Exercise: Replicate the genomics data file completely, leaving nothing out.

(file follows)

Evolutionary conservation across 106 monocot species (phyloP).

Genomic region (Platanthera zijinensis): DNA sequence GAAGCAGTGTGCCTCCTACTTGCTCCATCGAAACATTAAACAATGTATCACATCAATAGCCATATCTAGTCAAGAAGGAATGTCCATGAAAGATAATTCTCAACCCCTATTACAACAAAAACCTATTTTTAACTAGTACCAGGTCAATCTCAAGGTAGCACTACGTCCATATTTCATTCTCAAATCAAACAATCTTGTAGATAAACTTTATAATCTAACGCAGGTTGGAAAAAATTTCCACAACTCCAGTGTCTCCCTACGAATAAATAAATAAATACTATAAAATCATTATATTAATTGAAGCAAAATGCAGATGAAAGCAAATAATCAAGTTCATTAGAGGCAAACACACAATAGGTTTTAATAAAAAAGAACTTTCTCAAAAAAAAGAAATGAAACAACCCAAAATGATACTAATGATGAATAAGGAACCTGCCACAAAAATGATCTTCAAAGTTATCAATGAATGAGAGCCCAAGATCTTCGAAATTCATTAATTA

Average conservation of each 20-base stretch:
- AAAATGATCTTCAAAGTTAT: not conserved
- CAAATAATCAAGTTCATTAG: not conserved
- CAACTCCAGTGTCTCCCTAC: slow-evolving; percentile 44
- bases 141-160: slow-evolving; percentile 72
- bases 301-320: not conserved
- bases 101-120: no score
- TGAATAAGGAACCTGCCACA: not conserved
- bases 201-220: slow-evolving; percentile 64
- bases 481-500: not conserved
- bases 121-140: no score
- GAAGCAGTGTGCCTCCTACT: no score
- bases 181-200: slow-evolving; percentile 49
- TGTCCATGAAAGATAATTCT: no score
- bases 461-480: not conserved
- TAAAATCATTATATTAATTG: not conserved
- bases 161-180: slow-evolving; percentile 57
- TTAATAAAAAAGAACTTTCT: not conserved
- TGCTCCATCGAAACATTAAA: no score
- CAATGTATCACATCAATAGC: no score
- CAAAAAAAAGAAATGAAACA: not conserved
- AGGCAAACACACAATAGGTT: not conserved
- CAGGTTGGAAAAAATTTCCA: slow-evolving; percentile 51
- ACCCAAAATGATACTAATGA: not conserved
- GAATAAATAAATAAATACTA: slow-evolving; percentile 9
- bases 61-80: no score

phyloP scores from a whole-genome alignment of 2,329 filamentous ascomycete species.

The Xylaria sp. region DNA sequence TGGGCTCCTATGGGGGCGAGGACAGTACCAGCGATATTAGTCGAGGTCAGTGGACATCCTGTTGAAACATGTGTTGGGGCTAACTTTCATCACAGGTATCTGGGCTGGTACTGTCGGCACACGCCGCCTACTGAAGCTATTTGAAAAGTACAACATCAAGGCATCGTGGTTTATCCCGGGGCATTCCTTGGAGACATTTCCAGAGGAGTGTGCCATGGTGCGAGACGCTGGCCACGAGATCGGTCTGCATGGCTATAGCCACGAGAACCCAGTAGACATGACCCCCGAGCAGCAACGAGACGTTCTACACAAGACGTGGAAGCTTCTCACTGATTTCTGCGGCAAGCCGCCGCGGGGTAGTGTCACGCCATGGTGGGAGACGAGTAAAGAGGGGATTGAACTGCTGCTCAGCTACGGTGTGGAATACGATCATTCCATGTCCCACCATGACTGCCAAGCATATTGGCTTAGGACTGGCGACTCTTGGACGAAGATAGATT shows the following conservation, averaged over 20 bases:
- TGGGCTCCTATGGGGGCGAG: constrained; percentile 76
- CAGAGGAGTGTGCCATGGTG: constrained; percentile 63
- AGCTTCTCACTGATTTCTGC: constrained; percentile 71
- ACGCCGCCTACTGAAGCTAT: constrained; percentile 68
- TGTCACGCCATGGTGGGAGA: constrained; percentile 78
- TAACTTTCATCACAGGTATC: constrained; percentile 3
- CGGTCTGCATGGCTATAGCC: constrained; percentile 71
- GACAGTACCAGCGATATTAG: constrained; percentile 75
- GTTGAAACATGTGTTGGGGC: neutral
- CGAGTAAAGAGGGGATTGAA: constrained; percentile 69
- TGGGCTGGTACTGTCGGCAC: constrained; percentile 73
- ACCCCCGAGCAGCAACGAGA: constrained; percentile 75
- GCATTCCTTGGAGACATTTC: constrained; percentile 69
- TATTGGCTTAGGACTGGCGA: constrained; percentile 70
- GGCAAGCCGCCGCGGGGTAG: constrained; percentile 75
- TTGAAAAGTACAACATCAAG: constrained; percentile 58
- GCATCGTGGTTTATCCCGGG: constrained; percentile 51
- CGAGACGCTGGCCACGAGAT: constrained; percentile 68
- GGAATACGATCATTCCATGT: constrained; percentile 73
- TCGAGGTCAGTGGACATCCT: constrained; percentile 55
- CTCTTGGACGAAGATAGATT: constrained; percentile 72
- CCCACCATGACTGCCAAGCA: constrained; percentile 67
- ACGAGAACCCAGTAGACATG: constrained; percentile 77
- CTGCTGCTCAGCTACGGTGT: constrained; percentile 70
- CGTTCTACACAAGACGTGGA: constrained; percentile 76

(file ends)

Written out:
Evolutionary conservation across 106 monocot species (phyloP).

Genomic region (Platanthera zijinensis): DNA sequence GAAGCAGTGTGCCTCCTACTTGCTCCATCGAAACATTAAACAATGTATCACATCAATAGCCATATCTAGTCAAGAAGGAATGTCCATGAAAGATAATTCTCAACCCCTATTACAACAAAAACCTATTTTTAACTAGTACCAGGTCAATCTCAAGGTAGCACTACGTCCATATTTCATTCTCAAATCAAACAATCTTGTAGATAAACTTTATAATCTAACGCAGGTTGGAAAAAATTTCCACAACTCCAGTGTCTCCCTACGAATAAATAAATAAATACTATAAAATCATTATATTAATTGAAGCAAAATGCAGATGAAAGCAAATAATCAAGTTCATTAGAGGCAAACACACAATAGGTTTTAATAAAAAAGAACTTTCTCAAAAAAAAGAAATGAAACAACCCAAAATGATACTAATGATGAATAAGGAACCTGCCACAAAAATGATCTTCAAAGTTATCAATGAATGAGAGCCCAAGATCTTCGAAATTCATTAATTA

Average conservation of each 20-base stretch:
- AAAATGATCTTCAAAGTTAT: not conserved
- CAAATAATCAAGTTCATTAG: not conserved
- CAACTCCAGTGTCTCCCTAC: slow-evolving; percentile 44
- bases 141-160: slow-evolving; percentile 72
- bases 301-320: not conserved
- bases 101-120: no score
- TGAATAAGGAACCTGCCACA: not conserved
- bases 201-220: slow-evolving; percentile 64
- bases 481-500: not conserved
- bases 121-140: no score
- GAAGCAGTGTGCCTCCTACT: no score
- bases 181-200: slow-evolving; percentile 49
- TGTCCATGAAAGATAATTCT: no score
- bases 461-480: not conserved
- TAAAATCATTATATTAATTG: not conserved
- bases 161-180: slow-evolving; percentile 57
- TTAATAAAAAAGAACTTTCT: not conserved
- TGCTCCATCGAAACATTAAA: no score
- CAATGTATCACATCAATAGC: no score
- CAAAAAAAAGAAATGAAACA: not conserved
- AGGCAAACACACAATAGGTT: not conserved
- CAGGTTGGAAAAAATTTCCA: slow-evolving; percentile 51
- ACCCAAAATGATACTAATGA: not conserved
- GAATAAATAAATAAATACTA: slow-evolving; percentile 9
- bases 61-80: no score

phyloP scores from a whole-genome alignment of 2,329 filamentous ascomycete species.

The Xylaria sp. region DNA sequence TGGGCTCCTATGGGGGCGAGGACAGTACCAGCGATATTAGTCGAGGTCAGTGGACATCCTGTTGAAACATGTGTTGGGGCTAACTTTCATCACAGGTATCTGGGCTGGTACTGTCGGCACACGCCGCCTACTGAAGCTATTTGAAAAGTACAACATCAAGGCATCGTGGTTTATCCCGGGGCATTCCTTGGAGACATTTCCAGAGGAGTGTGCCATGGTGCGAGACGCTGGCCACGAGATCGGTCTGCATGGCTATAGCCACGAGAACCCAGTAGACATGACCCCCGAGCAGCAACGAGACGTTCTACACAAGACGTGGAAGCTTCTCACTGATTTCTGCGGCAAGCCGCCGCGGGGTAGTGTCACGCCATGGTGGGAGACGAGTAAAGAGGGGATTGAACTGCTGCTCAGCTACGGTGTGGAATACGATCATTCCATGTCCCACCATGACTGCCAAGCATATTGGCTTAGGACTGGCGACTCTTGGACGAAGATAGATT shows the following conservation, averaged over 20 bases:
- TGGGCTCCTATGGGGGCGAG: constrained; percentile 76
- CAGAGGAGTGTGCCATGGTG: constrained; percentile 63
- AGCTTCTCACTGATTTCTGC: constrained; percentile 71
- ACGCCGCCTACTGAAGCTAT: constrained; percentile 68
- TGTCACGCCATGGTGGGAGA: constrained; percentile 78
- TAACTTTCATCACAGGTATC: constrained; percentile 3
- CGGTCTGCATGGCTATAGCC: constrained; percentile 71
- GACAGTACCAGCGATATTAG: constrained; percentile 75
- GTTGAAACATGTGTTGGGGC: neutral
- CGAGTAAAGAGGGGATTGAA: constrained; percentile 69
- TGGGCTGGTACTGTCGGCAC: constrained; percentile 73
- ACCCCCGAGCAGCAACGAGA: constrained; percentile 75
- GCATTCCTTGGAGACATTTC: constrained; percentile 69
- TATTGGCTTAGGACTGGCGA: constrained; percentile 70
- GGCAAGCCGCCGCGGGGTAG: constrained; percentile 75
- TTGAAAAGTACAACATCAAG: constrained; percentile 58
- GCATCGTGGTTTATCCCGGG: constrained; percentile 51
- CGAGACGCTGGCCACGAGAT: constrained; percentile 68
- GGAATACGATCATTCCATGT: constrained; percentile 73
- TCGAGGTCAGTGGACATCCT: constrained; percentile 55
- CTCTTGGACGAAGATAGATT: constrained; percentile 72
- CCCACCATGACTGCCAAGCA: constrained; percentile 67
- ACGAGAACCCAGTAGACATG: constrained; percentile 77
- CTGCTGCTCAGCTACGGTGT: constrained; percentile 70
- CGTTCTACACAAGACGTGGA: constrained; percentile 76